Zimbabwe: Re-open internet and stop security sector attacks on unarmed civilians
The Southern Africa Human Rights Defenders Network (SAHRDN) has today called on the government of Zimbabwe to immediately fully re-open the internet, to halt the ongoing use of lethal force against unarmed civilians and to recognize and gaurantee the rights of citizens to peaceful protests as enshrined in the Zimbabwe constitution and international human rights instruments that Zimbabwe is party to.
On 14 January 2019, thousands of Zimbabweans did not report for work and instead took to the streets in various parts of the country to protest against the recent announcement made by President Emmerson Mnangagwa on the fuel price increase, as well as against the general economic mismanagement that has affected the ability of Zimbaweans to enjoy socio-economic rights.
In Harare, several people were shot resulting in some fatalities, and serious injuries. Properties were damaged and hundreds of protesters were arrested. The headquarters of the opposition political party, the Movement for Democratic Change (MDC) were also set alight. Several protesters were also injured and arrested in Bulawayo, another major city in Zimbabwe.
Following the protests on 14 January 2019, Zimbabwe Lawyers for Human Rights reported that several members of the Zimbabwe National Army (the military) and the Zimbabwe Republic Police (ZRP) randmonly carried out door-to-door raids in high density suburbs through forced entry, by breaking doors and windows. Several residents in those areas were brutally assaulted by members of the military and the ZRP and some detained.
On 15 January 2019, Zimbabwe’s government moved to block citizens’ access to the internet, including social media and emails, as protests continued to spread in the country. Businesses and schools remain shut down in many parts of the country and there continues to be heavy presence of the military and the police in high density suburbs.
“We condemn the excessive use of force to quell protests in Zimbabwe and urge the security forces to exercise restraint” stated Timmothy Mtambo the Deputy Chairperson of the SAHRDN and Executive Director
of Center for Human Rights and Rehabilitation (CHRR) in Malawi. “The involvement of the military (in policing) who are torturing and assaulting citizens is unlawful and unjustified in a functional democracy” added Mtambo.
The SAHRDN notes with regret the ready resort by the government of Zimbabwe to use of the army and lethal force against unarmed civilians when faced with protests arising from causes related to the mismanagement and dysfunctionality of the economy.
“Less than a month ago, the Commission of Inquiry into Post Election violence lead by the former President of South Africa, Kgalema Montlanthe found that the police and the military used ‘unjustified and disproportionate’ force to kill 6 people during post-election protests in 2018” said Kaajal Ramjathan-Keogh, a board member of the SAHRDN and Executive Director of the Southern Africa Litigation Centre (SALC). “It is therefore quite disconcerting for us that while the soldiers who used lethal force against civilians on 1 August have not been brought to justice, the authorities have again deployed soldiers and armed personnel in civilian clothes to torment unarmed civilians” added Kaajal.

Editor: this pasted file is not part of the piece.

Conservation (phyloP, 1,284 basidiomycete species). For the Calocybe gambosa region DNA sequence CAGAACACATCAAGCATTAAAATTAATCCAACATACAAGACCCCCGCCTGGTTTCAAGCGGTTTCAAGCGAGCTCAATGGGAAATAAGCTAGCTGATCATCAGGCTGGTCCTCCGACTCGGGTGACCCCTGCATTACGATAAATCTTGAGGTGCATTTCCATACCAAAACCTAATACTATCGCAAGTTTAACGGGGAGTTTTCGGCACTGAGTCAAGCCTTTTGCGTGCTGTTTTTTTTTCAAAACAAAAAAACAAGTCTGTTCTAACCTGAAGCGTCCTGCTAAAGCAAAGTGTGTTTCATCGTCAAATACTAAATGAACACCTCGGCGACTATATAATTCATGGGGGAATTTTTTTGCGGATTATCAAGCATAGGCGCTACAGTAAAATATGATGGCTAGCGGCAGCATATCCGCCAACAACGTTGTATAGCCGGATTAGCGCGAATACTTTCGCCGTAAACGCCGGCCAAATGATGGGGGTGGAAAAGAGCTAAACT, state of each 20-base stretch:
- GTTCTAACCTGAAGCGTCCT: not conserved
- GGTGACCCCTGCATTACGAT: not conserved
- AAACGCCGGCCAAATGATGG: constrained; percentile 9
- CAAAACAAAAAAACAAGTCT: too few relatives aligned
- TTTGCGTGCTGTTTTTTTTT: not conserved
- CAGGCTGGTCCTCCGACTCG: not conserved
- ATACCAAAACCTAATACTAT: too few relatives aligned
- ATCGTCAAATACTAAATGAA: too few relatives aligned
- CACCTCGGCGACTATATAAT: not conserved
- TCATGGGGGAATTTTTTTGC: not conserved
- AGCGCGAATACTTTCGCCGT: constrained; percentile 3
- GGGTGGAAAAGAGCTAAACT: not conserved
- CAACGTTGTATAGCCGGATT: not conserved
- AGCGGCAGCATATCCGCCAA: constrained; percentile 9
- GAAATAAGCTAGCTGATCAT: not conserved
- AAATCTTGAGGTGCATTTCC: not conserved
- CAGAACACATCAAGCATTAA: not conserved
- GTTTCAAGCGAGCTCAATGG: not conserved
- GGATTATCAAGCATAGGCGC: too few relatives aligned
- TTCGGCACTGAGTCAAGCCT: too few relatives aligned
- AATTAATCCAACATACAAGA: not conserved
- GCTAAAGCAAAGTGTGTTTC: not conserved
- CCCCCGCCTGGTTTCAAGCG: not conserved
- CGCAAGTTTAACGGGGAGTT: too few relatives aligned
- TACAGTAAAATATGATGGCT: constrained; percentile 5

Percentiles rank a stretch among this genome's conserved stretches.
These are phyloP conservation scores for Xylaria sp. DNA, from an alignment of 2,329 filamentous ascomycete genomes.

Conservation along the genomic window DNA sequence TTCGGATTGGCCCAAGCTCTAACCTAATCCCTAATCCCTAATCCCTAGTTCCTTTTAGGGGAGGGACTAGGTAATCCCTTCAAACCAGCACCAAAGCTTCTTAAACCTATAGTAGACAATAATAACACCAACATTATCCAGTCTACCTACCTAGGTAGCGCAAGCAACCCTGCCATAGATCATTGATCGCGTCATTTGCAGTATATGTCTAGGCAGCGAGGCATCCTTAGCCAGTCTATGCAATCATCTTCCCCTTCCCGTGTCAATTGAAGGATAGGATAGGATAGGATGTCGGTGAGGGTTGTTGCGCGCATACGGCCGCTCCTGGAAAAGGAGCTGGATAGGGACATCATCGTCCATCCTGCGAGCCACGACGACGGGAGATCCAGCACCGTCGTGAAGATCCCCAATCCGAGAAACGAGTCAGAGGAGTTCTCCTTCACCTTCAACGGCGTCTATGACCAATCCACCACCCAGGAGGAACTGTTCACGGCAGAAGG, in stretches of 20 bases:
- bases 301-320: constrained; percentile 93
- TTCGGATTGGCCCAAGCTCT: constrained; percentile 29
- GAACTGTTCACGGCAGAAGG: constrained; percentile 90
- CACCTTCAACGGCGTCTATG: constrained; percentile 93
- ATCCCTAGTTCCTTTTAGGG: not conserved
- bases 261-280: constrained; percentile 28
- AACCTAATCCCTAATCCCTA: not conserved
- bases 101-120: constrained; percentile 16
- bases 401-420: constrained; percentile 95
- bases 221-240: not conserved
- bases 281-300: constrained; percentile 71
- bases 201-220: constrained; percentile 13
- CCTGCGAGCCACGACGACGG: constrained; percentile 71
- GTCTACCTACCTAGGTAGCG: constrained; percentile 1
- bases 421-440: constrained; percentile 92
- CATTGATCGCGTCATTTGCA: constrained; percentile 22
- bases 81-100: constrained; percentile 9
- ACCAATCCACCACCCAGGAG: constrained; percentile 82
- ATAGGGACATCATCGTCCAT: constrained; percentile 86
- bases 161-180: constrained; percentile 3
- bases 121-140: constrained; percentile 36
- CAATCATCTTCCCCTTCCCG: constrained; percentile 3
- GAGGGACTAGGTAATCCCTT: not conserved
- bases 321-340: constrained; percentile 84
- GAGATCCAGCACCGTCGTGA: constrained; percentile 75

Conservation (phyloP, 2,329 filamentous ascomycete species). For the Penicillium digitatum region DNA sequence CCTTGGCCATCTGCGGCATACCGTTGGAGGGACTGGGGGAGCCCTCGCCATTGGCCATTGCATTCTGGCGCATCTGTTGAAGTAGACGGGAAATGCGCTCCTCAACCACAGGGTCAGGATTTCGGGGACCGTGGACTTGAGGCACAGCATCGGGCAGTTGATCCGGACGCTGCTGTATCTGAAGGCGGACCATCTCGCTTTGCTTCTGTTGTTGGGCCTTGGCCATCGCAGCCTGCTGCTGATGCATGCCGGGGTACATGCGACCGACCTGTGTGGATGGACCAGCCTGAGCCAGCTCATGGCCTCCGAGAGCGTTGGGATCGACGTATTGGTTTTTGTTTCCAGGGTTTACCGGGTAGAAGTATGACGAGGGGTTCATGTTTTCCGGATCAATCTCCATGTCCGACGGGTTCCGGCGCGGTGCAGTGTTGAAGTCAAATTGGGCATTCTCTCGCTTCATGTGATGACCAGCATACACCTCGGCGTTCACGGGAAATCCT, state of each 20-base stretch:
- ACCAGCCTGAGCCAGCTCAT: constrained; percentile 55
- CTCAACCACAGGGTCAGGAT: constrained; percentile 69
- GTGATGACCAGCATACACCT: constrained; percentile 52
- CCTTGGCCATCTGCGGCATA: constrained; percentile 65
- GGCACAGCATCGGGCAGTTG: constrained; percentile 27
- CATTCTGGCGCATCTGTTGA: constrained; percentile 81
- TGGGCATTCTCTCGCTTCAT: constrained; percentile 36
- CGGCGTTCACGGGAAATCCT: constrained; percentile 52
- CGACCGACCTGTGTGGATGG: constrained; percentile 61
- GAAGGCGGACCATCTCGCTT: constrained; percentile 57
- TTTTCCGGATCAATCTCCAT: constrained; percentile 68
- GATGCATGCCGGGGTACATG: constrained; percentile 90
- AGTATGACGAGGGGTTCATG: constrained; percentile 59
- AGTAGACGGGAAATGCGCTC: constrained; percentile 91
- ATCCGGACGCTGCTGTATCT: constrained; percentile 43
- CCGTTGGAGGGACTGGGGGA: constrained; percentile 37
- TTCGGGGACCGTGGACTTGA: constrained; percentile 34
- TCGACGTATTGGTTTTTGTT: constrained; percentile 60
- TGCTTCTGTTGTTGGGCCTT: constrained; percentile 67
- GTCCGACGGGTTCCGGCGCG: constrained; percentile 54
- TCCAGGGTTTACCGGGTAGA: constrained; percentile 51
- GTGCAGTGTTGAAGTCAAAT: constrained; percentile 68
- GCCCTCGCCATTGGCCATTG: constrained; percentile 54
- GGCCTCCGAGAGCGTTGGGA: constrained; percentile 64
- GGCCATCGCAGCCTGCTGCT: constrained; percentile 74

The SAHRDN notes that access to the internet is now an integral part and pre-condition to enjoy the right to freedom of information and expression.
“It is now accepted that access to the internet is a human right” argued Lucia Da Silveira a board member of the SAHRDN and Executive Director of AJPD Angola “ We therefore strongly condemn the shutdown of the internet as it shows that the government may have a sinister motive that it wants to hide from the glare of the international community” added Da Silveira
The SAHRDN therefore calls on the government of Zimbabwe to immediately fully restore internet services to the people of Zimbabwe. The SAHRDN reminds the government of Zimbabwe that internet shutdown violates international law – it not only prevents public debate, but it also deprives Zimbabweans of access to essential services and basic resources.
The SAHRDN urges the government of Zimbabwe to recognize the right to peaceful protests and further urges all Zimbabweans not to resort to vandalism and destruction of property while exercising their constitutional rights. The SAHRDN also urges all stakeholders and citizens to pursue grievances peacefully and through the established legal channels.
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For more information please contact SAHRDN Coordinator Simphiwe Sidu firstname.lastname@example.org or any of the following members Angola: Lúcia Da Silveira <email@example.com>: DRC Pierre Tshibangu <firstname.lastname@example.org>: Lesotho: Lepeli Moeketsi <email@example.com>: Malawi: TIMOTHY MTAMBO <firstname.lastname@example.org>: South Africa Kaajal Ramjathan-Keogh <Kaajalr@salc.org.za>: Arnold Tsunga email@example.com: Zimbabwe: Lizwe Jamela <firstname.lastname@example.org>